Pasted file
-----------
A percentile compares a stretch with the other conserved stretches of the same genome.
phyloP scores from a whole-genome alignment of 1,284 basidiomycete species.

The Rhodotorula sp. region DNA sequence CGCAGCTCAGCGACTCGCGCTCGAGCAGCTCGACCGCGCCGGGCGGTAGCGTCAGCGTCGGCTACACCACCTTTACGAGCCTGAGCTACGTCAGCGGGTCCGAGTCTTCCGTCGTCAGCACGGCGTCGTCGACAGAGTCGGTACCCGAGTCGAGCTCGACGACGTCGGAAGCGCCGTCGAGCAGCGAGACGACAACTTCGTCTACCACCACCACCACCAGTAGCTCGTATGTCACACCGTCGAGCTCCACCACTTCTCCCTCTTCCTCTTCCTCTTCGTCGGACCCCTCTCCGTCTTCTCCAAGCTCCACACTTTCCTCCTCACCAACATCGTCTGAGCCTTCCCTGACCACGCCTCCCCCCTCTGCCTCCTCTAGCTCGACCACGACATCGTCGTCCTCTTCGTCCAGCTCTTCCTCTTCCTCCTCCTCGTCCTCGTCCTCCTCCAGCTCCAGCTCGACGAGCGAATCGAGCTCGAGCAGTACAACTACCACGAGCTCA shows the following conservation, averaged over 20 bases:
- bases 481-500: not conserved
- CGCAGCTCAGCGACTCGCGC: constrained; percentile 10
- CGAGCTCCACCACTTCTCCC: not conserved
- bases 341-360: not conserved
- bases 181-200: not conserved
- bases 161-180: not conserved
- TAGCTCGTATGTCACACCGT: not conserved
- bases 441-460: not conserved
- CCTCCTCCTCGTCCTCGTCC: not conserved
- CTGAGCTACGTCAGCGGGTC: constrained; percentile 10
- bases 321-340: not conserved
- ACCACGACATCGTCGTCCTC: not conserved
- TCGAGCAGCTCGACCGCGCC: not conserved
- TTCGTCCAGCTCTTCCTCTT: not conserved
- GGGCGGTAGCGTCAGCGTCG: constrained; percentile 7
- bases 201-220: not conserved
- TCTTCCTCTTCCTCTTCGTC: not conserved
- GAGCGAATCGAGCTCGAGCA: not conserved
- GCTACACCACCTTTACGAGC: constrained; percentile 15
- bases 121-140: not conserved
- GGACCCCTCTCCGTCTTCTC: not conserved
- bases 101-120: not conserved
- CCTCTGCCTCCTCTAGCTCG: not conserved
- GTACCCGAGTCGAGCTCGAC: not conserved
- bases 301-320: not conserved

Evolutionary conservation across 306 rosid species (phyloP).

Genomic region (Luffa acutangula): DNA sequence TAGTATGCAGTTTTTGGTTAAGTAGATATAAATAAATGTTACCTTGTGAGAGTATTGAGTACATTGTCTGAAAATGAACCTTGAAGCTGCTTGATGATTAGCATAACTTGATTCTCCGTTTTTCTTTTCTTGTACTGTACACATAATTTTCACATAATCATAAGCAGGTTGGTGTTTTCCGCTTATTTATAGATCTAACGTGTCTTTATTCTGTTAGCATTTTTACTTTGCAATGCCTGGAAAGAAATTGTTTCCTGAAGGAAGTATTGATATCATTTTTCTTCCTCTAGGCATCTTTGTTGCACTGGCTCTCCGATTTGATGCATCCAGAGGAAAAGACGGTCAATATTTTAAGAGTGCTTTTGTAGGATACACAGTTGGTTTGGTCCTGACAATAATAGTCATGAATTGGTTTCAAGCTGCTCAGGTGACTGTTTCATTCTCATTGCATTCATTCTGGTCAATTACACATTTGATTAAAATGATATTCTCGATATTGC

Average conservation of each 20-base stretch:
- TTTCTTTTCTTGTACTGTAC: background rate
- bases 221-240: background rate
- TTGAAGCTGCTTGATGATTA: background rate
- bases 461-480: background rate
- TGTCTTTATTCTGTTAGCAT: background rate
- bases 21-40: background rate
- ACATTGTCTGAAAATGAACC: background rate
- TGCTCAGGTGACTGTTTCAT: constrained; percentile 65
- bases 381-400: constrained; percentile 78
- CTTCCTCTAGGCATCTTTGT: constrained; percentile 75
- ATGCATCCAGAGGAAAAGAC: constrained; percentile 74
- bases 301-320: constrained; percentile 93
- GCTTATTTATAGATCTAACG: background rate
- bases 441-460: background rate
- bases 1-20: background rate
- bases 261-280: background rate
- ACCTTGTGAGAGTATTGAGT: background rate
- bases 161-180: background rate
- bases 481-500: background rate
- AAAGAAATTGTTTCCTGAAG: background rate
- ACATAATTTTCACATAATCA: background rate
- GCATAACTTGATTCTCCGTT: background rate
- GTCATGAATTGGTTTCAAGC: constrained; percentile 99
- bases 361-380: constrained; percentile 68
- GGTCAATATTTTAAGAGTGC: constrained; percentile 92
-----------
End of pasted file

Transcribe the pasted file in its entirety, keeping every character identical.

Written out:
A percentile compares a stretch with the other conserved stretches of the same genome.
phyloP scores from a whole-genome alignment of 1,284 basidiomycete species.

The Rhodotorula sp. region DNA sequence CGCAGCTCAGCGACTCGCGCTCGAGCAGCTCGACCGCGCCGGGCGGTAGCGTCAGCGTCGGCTACACCACCTTTACGAGCCTGAGCTACGTCAGCGGGTCCGAGTCTTCCGTCGTCAGCACGGCGTCGTCGACAGAGTCGGTACCCGAGTCGAGCTCGACGACGTCGGAAGCGCCGTCGAGCAGCGAGACGACAACTTCGTCTACCACCACCACCACCAGTAGCTCGTATGTCACACCGTCGAGCTCCACCACTTCTCCCTCTTCCTCTTCCTCTTCGTCGGACCCCTCTCCGTCTTCTCCAAGCTCCACACTTTCCTCCTCACCAACATCGTCTGAGCCTTCCCTGACCACGCCTCCCCCCTCTGCCTCCTCTAGCTCGACCACGACATCGTCGTCCTCTTCGTCCAGCTCTTCCTCTTCCTCCTCCTCGTCCTCGTCCTCCTCCAGCTCCAGCTCGACGAGCGAATCGAGCTCGAGCAGTACAACTACCACGAGCTCA shows the following conservation, averaged over 20 bases:
- bases 481-500: not conserved
- CGCAGCTCAGCGACTCGCGC: constrained; percentile 10
- CGAGCTCCACCACTTCTCCC: not conserved
- bases 341-360: not conserved
- bases 181-200: not conserved
- bases 161-180: not conserved
- TAGCTCGTATGTCACACCGT: not conserved
- bases 441-460: not conserved
- CCTCCTCCTCGTCCTCGTCC: not conserved
- CTGAGCTACGTCAGCGGGTC: constrained; percentile 10
- bases 321-340: not conserved
- ACCACGACATCGTCGTCCTC: not conserved
- TCGAGCAGCTCGACCGCGCC: not conserved
- TTCGTCCAGCTCTTCCTCTT: not conserved
- GGGCGGTAGCGTCAGCGTCG: constrained; percentile 7
- bases 201-220: not conserved
- TCTTCCTCTTCCTCTTCGTC: not conserved
- GAGCGAATCGAGCTCGAGCA: not conserved
- GCTACACCACCTTTACGAGC: constrained; percentile 15
- bases 121-140: not conserved
- GGACCCCTCTCCGTCTTCTC: not conserved
- bases 101-120: not conserved
- CCTCTGCCTCCTCTAGCTCG: not conserved
- GTACCCGAGTCGAGCTCGAC: not conserved
- bases 301-320: not conserved

Evolutionary conservation across 306 rosid species (phyloP).

Genomic region (Luffa acutangula): DNA sequence TAGTATGCAGTTTTTGGTTAAGTAGATATAAATAAATGTTACCTTGTGAGAGTATTGAGTACATTGTCTGAAAATGAACCTTGAAGCTGCTTGATGATTAGCATAACTTGATTCTCCGTTTTTCTTTTCTTGTACTGTACACATAATTTTCACATAATCATAAGCAGGTTGGTGTTTTCCGCTTATTTATAGATCTAACGTGTCTTTATTCTGTTAGCATTTTTACTTTGCAATGCCTGGAAAGAAATTGTTTCCTGAAGGAAGTATTGATATCATTTTTCTTCCTCTAGGCATCTTTGTTGCACTGGCTCTCCGATTTGATGCATCCAGAGGAAAAGACGGTCAATATTTTAAGAGTGCTTTTGTAGGATACACAGTTGGTTTGGTCCTGACAATAATAGTCATGAATTGGTTTCAAGCTGCTCAGGTGACTGTTTCATTCTCATTGCATTCATTCTGGTCAATTACACATTTGATTAAAATGATATTCTCGATATTGC

Average conservation of each 20-base stretch:
- TTTCTTTTCTTGTACTGTAC: background rate
- bases 221-240: background rate
- TTGAAGCTGCTTGATGATTA: background rate
- bases 461-480: background rate
- TGTCTTTATTCTGTTAGCAT: background rate
- bases 21-40: background rate
- ACATTGTCTGAAAATGAACC: background rate
- TGCTCAGGTGACTGTTTCAT: constrained; percentile 65
- bases 381-400: constrained; percentile 78
- CTTCCTCTAGGCATCTTTGT: constrained; percentile 75
- ATGCATCCAGAGGAAAAGAC: constrained; percentile 74
- bases 301-320: constrained; percentile 93
- GCTTATTTATAGATCTAACG: background rate
- bases 441-460: background rate
- bases 1-20: background rate
- bases 261-280: background rate
- ACCTTGTGAGAGTATTGAGT: background rate
- bases 161-180: background rate
- bases 481-500: background rate
- AAAGAAATTGTTTCCTGAAG: background rate
- ACATAATTTTCACATAATCA: background rate
- GCATAACTTGATTCTCCGTT: background rate
- GTCATGAATTGGTTTCAAGC: constrained; percentile 99
- bases 361-380: constrained; percentile 68
- GGTCAATATTTTAAGAGTGC: constrained; percentile 92